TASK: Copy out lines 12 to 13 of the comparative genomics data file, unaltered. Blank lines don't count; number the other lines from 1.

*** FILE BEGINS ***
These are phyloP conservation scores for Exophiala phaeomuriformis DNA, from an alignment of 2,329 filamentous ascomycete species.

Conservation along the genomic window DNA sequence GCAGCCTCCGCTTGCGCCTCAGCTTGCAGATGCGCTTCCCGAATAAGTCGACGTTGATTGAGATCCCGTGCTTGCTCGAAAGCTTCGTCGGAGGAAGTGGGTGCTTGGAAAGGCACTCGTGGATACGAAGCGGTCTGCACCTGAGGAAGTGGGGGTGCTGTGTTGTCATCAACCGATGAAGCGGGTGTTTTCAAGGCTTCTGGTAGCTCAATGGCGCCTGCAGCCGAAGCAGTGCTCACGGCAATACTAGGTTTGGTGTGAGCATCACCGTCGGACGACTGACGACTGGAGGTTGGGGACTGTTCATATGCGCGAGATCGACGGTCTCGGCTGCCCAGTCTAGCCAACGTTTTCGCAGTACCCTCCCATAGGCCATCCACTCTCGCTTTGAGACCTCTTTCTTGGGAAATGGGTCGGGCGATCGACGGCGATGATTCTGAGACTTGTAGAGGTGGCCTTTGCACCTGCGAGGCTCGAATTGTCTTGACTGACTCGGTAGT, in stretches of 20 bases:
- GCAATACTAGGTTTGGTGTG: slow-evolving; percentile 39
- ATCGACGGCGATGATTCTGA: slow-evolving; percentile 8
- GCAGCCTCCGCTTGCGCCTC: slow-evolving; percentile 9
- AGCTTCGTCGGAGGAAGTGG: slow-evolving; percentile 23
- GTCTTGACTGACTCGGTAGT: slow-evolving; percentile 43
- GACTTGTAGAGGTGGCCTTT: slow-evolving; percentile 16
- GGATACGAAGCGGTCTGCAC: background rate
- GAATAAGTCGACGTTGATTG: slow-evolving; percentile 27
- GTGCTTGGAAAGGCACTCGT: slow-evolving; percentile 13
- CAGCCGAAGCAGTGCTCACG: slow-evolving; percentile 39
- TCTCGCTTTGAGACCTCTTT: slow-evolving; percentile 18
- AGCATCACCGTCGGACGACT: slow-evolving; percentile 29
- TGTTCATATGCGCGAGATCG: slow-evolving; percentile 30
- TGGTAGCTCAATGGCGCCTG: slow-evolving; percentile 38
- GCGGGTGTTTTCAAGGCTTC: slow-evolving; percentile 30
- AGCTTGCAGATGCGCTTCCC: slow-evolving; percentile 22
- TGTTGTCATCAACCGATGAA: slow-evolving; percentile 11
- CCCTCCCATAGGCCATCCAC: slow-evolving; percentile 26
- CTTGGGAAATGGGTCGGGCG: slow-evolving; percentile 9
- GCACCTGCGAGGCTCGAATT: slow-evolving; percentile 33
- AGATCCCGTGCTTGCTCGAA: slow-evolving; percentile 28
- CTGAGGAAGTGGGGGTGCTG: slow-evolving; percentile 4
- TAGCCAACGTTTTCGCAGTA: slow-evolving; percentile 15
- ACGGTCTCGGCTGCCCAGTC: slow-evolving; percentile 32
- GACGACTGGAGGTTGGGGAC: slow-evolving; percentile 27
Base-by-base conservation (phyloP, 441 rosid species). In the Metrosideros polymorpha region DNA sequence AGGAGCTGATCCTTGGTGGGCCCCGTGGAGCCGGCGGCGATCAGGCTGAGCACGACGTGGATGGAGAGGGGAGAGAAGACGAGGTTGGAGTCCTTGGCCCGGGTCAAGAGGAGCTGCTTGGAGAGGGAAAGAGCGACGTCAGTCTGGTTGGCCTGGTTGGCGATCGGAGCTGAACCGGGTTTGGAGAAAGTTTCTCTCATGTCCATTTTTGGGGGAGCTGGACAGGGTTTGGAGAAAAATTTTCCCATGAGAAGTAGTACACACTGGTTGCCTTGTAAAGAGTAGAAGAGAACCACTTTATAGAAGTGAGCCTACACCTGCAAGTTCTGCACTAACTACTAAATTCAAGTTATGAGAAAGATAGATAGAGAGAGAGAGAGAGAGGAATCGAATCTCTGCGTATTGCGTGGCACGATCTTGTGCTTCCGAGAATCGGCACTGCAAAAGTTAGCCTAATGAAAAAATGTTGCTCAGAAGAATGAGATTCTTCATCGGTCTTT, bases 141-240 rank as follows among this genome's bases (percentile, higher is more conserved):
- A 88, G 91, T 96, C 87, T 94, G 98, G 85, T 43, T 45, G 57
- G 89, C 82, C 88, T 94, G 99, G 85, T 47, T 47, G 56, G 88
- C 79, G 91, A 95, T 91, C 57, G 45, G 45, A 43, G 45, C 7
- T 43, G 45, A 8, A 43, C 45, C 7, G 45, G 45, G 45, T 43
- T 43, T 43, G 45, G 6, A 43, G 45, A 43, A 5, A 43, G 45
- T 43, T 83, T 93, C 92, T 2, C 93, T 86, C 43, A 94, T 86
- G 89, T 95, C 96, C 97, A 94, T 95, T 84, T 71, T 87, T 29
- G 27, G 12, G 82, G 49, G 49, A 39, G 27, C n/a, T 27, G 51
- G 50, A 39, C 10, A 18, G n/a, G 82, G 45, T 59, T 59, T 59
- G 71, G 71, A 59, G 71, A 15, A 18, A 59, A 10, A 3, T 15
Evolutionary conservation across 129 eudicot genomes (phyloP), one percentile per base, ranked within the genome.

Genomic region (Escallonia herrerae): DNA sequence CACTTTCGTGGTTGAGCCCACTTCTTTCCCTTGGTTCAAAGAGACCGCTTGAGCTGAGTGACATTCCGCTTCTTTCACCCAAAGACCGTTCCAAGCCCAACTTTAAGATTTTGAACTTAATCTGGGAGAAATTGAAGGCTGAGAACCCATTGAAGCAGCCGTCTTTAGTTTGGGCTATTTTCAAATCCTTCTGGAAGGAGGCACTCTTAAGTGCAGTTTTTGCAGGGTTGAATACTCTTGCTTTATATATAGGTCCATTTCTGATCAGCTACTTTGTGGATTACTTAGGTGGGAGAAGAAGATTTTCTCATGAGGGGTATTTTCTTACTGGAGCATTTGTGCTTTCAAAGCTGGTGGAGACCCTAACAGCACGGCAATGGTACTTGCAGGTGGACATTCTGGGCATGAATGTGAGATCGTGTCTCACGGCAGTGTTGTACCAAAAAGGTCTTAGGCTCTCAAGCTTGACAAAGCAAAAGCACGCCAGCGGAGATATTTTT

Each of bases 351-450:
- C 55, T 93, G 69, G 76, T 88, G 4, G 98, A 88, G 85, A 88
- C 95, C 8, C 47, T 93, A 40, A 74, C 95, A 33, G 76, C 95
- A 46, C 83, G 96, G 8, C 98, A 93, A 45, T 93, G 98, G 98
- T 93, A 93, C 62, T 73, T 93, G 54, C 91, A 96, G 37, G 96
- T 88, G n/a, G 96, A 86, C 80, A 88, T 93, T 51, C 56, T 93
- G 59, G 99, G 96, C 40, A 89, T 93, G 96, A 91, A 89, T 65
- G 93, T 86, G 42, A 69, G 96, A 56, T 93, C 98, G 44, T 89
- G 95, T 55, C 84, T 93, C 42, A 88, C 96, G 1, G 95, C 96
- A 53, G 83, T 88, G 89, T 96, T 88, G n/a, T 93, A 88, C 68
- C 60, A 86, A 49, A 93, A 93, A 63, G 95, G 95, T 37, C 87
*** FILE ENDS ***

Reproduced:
- CAGCCGAAGCAGTGCTCACG: slow-evolving; percentile 39
- TCTCGCTTTGAGACCTCTTT: slow-evolving; percentile 18